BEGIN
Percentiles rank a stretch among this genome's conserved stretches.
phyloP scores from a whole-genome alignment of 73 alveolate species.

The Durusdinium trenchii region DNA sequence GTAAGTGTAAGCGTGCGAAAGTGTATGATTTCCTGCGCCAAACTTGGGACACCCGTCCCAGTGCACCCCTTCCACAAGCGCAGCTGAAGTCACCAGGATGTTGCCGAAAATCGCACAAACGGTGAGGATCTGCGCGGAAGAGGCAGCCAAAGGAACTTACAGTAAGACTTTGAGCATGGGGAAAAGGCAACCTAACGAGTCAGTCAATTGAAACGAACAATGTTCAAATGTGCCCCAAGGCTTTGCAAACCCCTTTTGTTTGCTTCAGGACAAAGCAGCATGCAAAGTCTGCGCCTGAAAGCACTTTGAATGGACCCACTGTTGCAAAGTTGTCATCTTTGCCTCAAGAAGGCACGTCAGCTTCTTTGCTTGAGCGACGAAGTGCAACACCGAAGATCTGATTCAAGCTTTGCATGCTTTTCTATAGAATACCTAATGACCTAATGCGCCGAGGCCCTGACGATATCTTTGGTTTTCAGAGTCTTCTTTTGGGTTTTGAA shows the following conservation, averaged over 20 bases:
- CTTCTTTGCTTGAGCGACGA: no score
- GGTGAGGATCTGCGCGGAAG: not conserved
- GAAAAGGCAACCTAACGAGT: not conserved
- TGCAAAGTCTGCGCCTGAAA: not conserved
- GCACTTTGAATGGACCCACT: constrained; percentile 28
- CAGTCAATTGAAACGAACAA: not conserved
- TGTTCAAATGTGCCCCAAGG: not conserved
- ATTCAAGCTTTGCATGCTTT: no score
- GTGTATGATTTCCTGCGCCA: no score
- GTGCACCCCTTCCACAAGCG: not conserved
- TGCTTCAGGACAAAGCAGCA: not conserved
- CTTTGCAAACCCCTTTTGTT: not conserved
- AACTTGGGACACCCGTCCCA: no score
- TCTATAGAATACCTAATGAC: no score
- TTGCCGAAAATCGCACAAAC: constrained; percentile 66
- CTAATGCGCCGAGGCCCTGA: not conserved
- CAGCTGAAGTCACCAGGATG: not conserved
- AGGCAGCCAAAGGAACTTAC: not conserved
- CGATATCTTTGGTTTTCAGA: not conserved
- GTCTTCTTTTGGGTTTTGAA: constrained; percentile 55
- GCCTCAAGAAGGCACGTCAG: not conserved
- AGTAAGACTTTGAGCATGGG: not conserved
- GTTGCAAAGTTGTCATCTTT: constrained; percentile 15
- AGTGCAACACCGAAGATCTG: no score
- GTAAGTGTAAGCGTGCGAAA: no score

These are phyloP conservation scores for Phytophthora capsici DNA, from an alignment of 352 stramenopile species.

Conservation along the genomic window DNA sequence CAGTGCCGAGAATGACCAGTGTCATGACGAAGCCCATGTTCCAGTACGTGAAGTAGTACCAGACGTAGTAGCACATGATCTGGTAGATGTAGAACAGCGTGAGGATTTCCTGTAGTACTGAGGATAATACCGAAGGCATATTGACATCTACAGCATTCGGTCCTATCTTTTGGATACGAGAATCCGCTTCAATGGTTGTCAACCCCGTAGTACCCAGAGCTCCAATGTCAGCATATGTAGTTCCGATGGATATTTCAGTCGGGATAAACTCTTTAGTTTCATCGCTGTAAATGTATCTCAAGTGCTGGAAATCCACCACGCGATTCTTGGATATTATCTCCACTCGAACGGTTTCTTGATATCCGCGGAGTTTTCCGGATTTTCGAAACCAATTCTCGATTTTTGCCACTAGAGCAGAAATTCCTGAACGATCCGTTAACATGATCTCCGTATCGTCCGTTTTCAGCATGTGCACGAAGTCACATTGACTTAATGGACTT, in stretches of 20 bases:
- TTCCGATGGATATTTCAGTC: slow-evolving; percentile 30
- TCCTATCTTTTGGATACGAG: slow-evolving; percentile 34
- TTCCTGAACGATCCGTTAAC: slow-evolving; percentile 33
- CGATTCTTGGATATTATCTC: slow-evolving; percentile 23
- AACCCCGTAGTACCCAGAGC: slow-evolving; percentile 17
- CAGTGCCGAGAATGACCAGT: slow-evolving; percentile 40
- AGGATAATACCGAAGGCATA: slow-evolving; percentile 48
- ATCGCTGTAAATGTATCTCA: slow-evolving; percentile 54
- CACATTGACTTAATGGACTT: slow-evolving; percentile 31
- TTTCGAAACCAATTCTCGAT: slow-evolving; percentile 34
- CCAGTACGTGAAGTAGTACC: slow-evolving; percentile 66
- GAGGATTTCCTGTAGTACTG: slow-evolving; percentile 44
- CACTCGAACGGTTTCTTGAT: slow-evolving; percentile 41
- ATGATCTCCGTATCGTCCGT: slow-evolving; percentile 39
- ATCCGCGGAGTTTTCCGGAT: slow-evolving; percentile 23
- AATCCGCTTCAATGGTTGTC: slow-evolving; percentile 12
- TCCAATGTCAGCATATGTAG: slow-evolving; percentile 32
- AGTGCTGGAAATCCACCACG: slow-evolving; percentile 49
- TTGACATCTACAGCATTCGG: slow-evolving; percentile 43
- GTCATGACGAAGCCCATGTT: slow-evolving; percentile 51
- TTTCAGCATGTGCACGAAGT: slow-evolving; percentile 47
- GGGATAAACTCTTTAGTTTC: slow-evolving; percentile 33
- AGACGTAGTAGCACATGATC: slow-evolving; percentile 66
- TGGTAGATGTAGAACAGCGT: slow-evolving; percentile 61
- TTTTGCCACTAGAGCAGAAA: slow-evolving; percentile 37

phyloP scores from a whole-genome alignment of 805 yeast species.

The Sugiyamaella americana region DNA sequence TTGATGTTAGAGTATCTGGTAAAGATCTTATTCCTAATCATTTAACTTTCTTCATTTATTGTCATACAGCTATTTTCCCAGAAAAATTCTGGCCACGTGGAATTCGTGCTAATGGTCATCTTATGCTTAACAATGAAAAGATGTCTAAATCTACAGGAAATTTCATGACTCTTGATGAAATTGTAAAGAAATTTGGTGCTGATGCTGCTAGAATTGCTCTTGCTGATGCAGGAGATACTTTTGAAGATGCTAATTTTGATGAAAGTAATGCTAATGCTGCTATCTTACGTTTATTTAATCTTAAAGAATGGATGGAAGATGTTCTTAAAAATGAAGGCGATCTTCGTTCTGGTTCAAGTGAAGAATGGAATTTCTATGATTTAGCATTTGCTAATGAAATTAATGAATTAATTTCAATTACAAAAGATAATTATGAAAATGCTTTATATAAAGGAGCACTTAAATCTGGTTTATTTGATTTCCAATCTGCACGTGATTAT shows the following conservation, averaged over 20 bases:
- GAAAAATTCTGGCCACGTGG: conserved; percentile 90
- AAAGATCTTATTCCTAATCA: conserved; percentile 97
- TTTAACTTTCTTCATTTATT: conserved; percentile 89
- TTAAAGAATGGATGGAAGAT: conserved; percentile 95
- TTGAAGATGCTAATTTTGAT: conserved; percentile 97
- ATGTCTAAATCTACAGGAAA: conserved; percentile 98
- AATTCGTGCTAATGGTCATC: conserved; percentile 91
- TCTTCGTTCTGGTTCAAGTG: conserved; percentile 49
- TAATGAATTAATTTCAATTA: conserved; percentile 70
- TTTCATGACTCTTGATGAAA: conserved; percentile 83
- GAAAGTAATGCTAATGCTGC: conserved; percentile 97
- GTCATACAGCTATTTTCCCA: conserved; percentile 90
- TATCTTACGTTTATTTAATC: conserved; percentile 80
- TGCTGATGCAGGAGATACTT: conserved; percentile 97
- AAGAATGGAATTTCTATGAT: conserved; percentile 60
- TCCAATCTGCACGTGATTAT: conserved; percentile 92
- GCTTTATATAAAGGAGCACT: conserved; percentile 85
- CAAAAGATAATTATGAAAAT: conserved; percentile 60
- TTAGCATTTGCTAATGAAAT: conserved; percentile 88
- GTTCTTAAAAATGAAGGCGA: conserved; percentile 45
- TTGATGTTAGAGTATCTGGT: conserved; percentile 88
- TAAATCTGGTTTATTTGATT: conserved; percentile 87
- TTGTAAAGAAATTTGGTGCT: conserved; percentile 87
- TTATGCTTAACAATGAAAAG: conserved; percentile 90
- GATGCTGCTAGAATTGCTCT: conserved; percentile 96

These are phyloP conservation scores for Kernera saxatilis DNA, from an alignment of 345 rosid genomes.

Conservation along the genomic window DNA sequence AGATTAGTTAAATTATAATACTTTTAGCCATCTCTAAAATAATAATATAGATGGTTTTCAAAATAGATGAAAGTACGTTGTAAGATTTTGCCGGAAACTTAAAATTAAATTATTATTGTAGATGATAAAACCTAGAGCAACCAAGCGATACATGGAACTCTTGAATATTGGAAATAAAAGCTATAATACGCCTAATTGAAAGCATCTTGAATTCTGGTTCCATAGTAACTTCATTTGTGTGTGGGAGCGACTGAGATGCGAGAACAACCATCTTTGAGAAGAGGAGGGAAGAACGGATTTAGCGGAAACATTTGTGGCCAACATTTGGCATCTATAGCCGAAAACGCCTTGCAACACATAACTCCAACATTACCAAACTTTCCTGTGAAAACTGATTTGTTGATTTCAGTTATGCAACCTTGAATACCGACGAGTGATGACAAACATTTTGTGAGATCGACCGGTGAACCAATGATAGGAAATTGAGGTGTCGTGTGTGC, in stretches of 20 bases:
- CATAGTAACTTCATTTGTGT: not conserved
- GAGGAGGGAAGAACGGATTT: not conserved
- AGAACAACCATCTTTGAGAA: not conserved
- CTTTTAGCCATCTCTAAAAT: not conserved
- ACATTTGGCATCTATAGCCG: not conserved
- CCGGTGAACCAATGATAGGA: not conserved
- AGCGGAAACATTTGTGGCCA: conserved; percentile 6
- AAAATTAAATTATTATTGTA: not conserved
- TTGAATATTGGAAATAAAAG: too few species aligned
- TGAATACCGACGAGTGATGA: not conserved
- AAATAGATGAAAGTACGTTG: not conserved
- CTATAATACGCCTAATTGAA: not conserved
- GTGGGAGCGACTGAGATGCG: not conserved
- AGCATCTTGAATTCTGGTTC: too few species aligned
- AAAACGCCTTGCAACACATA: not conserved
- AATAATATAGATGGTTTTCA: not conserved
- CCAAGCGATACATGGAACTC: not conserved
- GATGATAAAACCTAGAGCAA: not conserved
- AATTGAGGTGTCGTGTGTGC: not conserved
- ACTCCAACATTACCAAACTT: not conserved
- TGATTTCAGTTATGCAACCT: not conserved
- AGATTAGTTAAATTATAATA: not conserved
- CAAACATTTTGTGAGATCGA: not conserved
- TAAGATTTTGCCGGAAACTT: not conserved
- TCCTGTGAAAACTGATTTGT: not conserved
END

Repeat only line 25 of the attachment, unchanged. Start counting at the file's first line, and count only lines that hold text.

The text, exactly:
- AGTAAGACTTTGAGCATGGG: not conserved